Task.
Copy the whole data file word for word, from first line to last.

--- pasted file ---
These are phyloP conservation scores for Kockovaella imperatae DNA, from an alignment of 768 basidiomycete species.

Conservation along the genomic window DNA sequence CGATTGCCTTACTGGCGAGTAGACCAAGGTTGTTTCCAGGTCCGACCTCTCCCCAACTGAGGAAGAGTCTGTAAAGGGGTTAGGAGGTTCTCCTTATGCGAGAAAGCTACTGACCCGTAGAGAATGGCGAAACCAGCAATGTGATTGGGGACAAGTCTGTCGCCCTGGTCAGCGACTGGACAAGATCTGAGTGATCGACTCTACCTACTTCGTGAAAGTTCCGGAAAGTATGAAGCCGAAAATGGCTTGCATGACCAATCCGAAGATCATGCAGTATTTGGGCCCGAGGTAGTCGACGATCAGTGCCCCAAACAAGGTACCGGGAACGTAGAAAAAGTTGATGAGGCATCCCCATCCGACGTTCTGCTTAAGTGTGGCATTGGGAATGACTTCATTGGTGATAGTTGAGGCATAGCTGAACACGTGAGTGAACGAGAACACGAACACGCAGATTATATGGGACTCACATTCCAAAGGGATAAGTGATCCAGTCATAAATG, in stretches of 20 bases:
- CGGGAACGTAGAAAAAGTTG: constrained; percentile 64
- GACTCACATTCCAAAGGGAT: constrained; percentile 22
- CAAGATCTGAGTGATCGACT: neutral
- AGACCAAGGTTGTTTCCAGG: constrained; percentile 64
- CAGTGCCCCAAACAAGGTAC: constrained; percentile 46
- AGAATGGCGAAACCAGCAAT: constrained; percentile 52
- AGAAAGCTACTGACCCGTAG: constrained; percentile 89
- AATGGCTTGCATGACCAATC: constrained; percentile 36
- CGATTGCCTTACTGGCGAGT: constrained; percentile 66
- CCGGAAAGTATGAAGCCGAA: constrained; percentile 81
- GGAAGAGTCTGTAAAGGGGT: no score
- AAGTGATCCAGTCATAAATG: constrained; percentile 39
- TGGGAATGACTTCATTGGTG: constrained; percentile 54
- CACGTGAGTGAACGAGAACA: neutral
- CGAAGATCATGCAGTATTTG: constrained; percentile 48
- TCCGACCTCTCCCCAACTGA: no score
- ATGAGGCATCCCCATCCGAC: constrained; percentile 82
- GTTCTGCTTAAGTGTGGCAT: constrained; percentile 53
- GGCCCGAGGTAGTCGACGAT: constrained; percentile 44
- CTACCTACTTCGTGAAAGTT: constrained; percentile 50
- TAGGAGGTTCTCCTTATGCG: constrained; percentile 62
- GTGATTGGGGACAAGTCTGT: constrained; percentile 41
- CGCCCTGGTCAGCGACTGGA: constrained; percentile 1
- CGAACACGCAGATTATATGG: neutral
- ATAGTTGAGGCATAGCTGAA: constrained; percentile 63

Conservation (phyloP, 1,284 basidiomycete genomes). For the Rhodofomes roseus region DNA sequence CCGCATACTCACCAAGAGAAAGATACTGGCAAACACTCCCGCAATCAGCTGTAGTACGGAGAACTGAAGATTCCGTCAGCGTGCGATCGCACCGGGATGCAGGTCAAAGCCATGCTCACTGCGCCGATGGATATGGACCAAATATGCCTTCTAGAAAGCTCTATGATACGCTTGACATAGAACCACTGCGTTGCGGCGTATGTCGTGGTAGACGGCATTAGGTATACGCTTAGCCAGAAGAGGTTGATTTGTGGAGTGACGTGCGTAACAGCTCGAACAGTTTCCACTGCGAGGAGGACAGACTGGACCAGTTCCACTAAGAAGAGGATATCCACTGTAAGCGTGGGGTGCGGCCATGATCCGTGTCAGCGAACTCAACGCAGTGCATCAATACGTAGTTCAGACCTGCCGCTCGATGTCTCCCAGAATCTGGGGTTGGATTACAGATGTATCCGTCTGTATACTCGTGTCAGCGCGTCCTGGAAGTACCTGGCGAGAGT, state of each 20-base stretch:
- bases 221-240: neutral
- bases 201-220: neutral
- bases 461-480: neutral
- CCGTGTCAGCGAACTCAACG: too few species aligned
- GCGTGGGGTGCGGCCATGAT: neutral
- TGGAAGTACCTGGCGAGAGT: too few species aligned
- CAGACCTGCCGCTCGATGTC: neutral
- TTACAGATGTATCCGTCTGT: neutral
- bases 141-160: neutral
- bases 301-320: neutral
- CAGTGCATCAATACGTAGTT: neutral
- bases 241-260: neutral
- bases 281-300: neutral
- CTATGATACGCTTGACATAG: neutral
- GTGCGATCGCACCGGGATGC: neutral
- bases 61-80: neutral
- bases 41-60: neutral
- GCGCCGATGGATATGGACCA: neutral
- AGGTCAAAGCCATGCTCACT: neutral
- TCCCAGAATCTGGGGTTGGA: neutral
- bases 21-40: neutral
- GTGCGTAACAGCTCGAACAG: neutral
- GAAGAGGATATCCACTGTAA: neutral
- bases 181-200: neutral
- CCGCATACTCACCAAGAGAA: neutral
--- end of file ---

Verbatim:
These are phyloP conservation scores for Kockovaella imperatae DNA, from an alignment of 768 basidiomycete species.

Conservation along the genomic window DNA sequence CGATTGCCTTACTGGCGAGTAGACCAAGGTTGTTTCCAGGTCCGACCTCTCCCCAACTGAGGAAGAGTCTGTAAAGGGGTTAGGAGGTTCTCCTTATGCGAGAAAGCTACTGACCCGTAGAGAATGGCGAAACCAGCAATGTGATTGGGGACAAGTCTGTCGCCCTGGTCAGCGACTGGACAAGATCTGAGTGATCGACTCTACCTACTTCGTGAAAGTTCCGGAAAGTATGAAGCCGAAAATGGCTTGCATGACCAATCCGAAGATCATGCAGTATTTGGGCCCGAGGTAGTCGACGATCAGTGCCCCAAACAAGGTACCGGGAACGTAGAAAAAGTTGATGAGGCATCCCCATCCGACGTTCTGCTTAAGTGTGGCATTGGGAATGACTTCATTGGTGATAGTTGAGGCATAGCTGAACACGTGAGTGAACGAGAACACGAACACGCAGATTATATGGGACTCACATTCCAAAGGGATAAGTGATCCAGTCATAAATG, in stretches of 20 bases:
- CGGGAACGTAGAAAAAGTTG: constrained; percentile 64
- GACTCACATTCCAAAGGGAT: constrained; percentile 22
- CAAGATCTGAGTGATCGACT: neutral
- AGACCAAGGTTGTTTCCAGG: constrained; percentile 64
- CAGTGCCCCAAACAAGGTAC: constrained; percentile 46
- AGAATGGCGAAACCAGCAAT: constrained; percentile 52
- AGAAAGCTACTGACCCGTAG: constrained; percentile 89
- AATGGCTTGCATGACCAATC: constrained; percentile 36
- CGATTGCCTTACTGGCGAGT: constrained; percentile 66
- CCGGAAAGTATGAAGCCGAA: constrained; percentile 81
- GGAAGAGTCTGTAAAGGGGT: no score
- AAGTGATCCAGTCATAAATG: constrained; percentile 39
- TGGGAATGACTTCATTGGTG: constrained; percentile 54
- CACGTGAGTGAACGAGAACA: neutral
- CGAAGATCATGCAGTATTTG: constrained; percentile 48
- TCCGACCTCTCCCCAACTGA: no score
- ATGAGGCATCCCCATCCGAC: constrained; percentile 82
- GTTCTGCTTAAGTGTGGCAT: constrained; percentile 53
- GGCCCGAGGTAGTCGACGAT: constrained; percentile 44
- CTACCTACTTCGTGAAAGTT: constrained; percentile 50
- TAGGAGGTTCTCCTTATGCG: constrained; percentile 62
- GTGATTGGGGACAAGTCTGT: constrained; percentile 41
- CGCCCTGGTCAGCGACTGGA: constrained; percentile 1
- CGAACACGCAGATTATATGG: neutral
- ATAGTTGAGGCATAGCTGAA: constrained; percentile 63

Conservation (phyloP, 1,284 basidiomycete genomes). For the Rhodofomes roseus region DNA sequence CCGCATACTCACCAAGAGAAAGATACTGGCAAACACTCCCGCAATCAGCTGTAGTACGGAGAACTGAAGATTCCGTCAGCGTGCGATCGCACCGGGATGCAGGTCAAAGCCATGCTCACTGCGCCGATGGATATGGACCAAATATGCCTTCTAGAAAGCTCTATGATACGCTTGACATAGAACCACTGCGTTGCGGCGTATGTCGTGGTAGACGGCATTAGGTATACGCTTAGCCAGAAGAGGTTGATTTGTGGAGTGACGTGCGTAACAGCTCGAACAGTTTCCACTGCGAGGAGGACAGACTGGACCAGTTCCACTAAGAAGAGGATATCCACTGTAAGCGTGGGGTGCGGCCATGATCCGTGTCAGCGAACTCAACGCAGTGCATCAATACGTAGTTCAGACCTGCCGCTCGATGTCTCCCAGAATCTGGGGTTGGATTACAGATGTATCCGTCTGTATACTCGTGTCAGCGCGTCCTGGAAGTACCTGGCGAGAGT, state of each 20-base stretch:
- bases 221-240: neutral
- bases 201-220: neutral
- bases 461-480: neutral
- CCGTGTCAGCGAACTCAACG: too few species aligned
- GCGTGGGGTGCGGCCATGAT: neutral
- TGGAAGTACCTGGCGAGAGT: too few species aligned
- CAGACCTGCCGCTCGATGTC: neutral
- TTACAGATGTATCCGTCTGT: neutral
- bases 141-160: neutral
- bases 301-320: neutral
- CAGTGCATCAATACGTAGTT: neutral
- bases 241-260: neutral
- bases 281-300: neutral
- CTATGATACGCTTGACATAG: neutral
- GTGCGATCGCACCGGGATGC: neutral
- bases 61-80: neutral
- bases 41-60: neutral
- GCGCCGATGGATATGGACCA: neutral
- AGGTCAAAGCCATGCTCACT: neutral
- TCCCAGAATCTGGGGTTGGA: neutral
- bases 21-40: neutral
- GTGCGTAACAGCTCGAACAG: neutral
- GAAGAGGATATCCACTGTAA: neutral
- bases 181-200: neutral
- CCGCATACTCACCAAGAGAA: neutral